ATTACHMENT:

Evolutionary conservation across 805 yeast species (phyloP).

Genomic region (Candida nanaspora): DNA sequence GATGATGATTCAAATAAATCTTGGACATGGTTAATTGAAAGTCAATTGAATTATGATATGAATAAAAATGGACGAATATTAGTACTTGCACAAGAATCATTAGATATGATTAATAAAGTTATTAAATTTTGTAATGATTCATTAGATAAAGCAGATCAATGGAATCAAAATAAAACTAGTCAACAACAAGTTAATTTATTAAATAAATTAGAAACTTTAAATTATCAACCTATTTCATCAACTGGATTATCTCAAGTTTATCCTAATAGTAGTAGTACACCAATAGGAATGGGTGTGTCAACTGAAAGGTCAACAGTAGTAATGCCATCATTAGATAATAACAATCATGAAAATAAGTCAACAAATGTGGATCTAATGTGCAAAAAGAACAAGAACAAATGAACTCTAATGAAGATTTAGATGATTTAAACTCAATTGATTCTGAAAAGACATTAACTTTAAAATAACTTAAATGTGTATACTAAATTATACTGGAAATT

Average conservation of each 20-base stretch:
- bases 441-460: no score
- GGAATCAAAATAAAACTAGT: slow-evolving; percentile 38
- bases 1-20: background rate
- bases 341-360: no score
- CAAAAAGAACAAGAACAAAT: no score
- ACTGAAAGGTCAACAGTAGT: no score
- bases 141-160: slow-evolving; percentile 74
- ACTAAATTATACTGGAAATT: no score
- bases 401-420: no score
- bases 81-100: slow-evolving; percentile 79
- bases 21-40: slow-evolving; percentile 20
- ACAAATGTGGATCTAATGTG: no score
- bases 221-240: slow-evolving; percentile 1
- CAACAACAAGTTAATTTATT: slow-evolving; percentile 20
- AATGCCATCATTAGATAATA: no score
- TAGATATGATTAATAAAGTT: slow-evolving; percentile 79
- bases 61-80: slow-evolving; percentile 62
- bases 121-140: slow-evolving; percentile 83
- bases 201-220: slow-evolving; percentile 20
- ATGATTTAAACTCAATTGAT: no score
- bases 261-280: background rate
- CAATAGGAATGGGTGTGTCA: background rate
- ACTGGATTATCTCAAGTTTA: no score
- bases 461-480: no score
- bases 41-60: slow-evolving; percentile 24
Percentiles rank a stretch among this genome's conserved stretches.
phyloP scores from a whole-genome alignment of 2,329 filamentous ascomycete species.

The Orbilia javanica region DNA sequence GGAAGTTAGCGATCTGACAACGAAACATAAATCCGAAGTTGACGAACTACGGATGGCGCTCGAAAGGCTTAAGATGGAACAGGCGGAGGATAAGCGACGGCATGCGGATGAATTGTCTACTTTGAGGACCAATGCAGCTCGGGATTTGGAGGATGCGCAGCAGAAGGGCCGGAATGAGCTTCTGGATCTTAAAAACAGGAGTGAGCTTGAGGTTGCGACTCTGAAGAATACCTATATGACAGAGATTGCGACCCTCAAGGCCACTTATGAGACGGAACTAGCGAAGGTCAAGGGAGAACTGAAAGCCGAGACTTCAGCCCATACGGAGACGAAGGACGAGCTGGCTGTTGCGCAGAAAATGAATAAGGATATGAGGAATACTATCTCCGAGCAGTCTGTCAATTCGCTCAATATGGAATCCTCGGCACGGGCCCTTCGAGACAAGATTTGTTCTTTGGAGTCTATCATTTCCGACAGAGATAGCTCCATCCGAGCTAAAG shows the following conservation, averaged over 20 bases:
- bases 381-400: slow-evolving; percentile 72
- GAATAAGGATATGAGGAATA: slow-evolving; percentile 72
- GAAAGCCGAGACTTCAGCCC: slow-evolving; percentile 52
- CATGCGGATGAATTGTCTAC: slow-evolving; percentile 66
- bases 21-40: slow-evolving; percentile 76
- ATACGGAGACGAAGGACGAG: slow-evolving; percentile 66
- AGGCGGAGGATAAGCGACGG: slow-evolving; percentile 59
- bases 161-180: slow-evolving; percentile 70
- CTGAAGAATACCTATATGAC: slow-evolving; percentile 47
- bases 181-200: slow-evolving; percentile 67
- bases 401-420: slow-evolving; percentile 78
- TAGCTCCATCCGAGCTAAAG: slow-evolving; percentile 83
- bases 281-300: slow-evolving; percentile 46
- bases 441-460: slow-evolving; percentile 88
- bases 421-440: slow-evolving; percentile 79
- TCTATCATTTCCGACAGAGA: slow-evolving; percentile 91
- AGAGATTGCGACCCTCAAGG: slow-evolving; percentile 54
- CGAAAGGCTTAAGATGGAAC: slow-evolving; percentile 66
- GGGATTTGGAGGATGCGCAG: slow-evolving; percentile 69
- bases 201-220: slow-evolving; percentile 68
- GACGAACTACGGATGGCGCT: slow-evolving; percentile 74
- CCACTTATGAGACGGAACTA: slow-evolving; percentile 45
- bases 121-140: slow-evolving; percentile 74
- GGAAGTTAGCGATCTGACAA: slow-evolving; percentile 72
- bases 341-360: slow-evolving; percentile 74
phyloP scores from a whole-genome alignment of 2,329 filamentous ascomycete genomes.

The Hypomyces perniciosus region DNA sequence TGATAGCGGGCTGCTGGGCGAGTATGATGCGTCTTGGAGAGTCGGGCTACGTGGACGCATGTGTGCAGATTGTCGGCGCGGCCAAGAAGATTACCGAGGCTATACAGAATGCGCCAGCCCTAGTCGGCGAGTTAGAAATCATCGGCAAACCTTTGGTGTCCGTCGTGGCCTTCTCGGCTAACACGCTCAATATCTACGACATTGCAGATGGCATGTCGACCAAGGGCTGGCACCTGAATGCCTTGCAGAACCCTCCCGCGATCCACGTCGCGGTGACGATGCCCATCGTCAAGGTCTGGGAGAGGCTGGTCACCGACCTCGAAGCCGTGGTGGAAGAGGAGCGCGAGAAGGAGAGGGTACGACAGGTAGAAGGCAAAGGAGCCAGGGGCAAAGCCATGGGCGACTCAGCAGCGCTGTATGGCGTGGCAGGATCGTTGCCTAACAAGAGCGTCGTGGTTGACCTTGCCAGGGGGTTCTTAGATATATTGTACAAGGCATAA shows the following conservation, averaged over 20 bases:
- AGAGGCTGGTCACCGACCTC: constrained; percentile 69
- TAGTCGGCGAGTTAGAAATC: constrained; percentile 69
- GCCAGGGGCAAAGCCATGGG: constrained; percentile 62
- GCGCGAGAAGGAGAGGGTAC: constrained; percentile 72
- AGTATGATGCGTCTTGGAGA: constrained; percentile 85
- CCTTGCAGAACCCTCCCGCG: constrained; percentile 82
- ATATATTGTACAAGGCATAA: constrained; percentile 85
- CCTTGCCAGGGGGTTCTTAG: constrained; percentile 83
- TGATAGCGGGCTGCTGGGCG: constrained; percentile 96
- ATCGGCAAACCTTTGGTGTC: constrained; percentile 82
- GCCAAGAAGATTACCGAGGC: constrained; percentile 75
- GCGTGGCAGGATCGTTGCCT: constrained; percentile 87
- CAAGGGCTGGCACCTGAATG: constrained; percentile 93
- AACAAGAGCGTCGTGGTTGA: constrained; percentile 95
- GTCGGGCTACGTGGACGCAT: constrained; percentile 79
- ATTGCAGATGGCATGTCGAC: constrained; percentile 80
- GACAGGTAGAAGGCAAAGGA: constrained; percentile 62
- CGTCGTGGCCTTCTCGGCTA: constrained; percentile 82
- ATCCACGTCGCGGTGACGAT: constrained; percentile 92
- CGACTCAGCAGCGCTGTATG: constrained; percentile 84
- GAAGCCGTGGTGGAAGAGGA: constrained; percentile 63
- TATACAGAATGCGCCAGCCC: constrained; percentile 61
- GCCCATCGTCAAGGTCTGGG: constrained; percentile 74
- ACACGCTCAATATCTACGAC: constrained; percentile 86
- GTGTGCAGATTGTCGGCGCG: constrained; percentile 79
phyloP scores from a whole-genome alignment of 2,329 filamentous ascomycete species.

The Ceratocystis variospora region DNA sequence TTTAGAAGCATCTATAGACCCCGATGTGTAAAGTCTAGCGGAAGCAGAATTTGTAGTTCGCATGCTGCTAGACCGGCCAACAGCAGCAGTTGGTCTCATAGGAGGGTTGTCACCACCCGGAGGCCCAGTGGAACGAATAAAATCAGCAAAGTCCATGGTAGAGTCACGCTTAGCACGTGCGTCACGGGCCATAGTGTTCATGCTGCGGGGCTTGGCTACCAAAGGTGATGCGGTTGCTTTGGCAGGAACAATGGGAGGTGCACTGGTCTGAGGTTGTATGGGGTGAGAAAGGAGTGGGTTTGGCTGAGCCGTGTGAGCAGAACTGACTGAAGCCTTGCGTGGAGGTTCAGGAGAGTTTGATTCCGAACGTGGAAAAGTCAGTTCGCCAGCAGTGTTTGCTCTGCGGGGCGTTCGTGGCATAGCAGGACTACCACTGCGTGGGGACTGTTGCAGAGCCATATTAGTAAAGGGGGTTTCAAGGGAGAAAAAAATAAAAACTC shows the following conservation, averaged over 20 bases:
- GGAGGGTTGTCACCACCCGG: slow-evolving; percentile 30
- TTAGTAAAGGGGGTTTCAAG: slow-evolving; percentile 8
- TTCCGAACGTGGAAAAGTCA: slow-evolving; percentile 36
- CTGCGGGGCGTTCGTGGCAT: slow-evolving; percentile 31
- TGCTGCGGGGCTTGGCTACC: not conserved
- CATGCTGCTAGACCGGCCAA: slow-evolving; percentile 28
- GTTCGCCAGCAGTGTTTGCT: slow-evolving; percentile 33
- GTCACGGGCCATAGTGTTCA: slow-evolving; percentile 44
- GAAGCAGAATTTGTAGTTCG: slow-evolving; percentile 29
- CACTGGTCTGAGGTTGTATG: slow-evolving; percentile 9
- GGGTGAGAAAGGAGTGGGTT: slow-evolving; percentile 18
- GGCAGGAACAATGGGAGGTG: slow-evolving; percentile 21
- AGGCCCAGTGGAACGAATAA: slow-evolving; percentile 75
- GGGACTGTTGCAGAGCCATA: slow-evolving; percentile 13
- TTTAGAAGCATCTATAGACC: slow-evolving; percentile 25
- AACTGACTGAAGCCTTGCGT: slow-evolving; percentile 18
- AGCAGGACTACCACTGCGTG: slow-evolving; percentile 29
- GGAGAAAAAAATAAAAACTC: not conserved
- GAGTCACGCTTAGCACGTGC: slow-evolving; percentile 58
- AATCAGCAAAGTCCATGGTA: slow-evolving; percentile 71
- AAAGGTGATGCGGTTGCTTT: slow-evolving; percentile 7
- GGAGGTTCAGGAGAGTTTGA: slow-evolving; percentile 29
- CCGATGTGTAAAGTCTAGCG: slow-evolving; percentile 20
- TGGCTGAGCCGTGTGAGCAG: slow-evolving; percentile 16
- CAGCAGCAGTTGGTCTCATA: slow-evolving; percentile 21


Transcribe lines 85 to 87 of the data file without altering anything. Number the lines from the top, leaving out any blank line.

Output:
The Ceratocystis variospora region DNA sequence TTTAGAAGCATCTATAGACCCCGATGTGTAAAGTCTAGCGGAAGCAGAATTTGTAGTTCGCATGCTGCTAGACCGGCCAACAGCAGCAGTTGGTCTCATAGGAGGGTTGTCACCACCCGGAGGCCCAGTGGAACGAATAAAATCAGCAAAGTCCATGGTAGAGTCACGCTTAGCACGTGCGTCACGGGCCATAGTGTTCATGCTGCGGGGCTTGGCTACCAAAGGTGATGCGGTTGCTTTGGCAGGAACAATGGGAGGTGCACTGGTCTGAGGTTGTATGGGGTGAGAAAGGAGTGGGTTTGGCTGAGCCGTGTGAGCAGAACTGACTGAAGCCTTGCGTGGAGGTTCAGGAGAGTTTGATTCCGAACGTGGAAAAGTCAGTTCGCCAGCAGTGTTTGCTCTGCGGGGCGTTCGTGGCATAGCAGGACTACCACTGCGTGGGGACTGTTGCAGAGCCATATTAGTAAAGGGGGTTTCAAGGGAGAAAAAAATAAAAACTC shows the following conservation, averaged over 20 bases:
- GGAGGGTTGTCACCACCCGG: slow-evolving; percentile 30
- TTAGTAAAGGGGGTTTCAAG: slow-evolving; percentile 8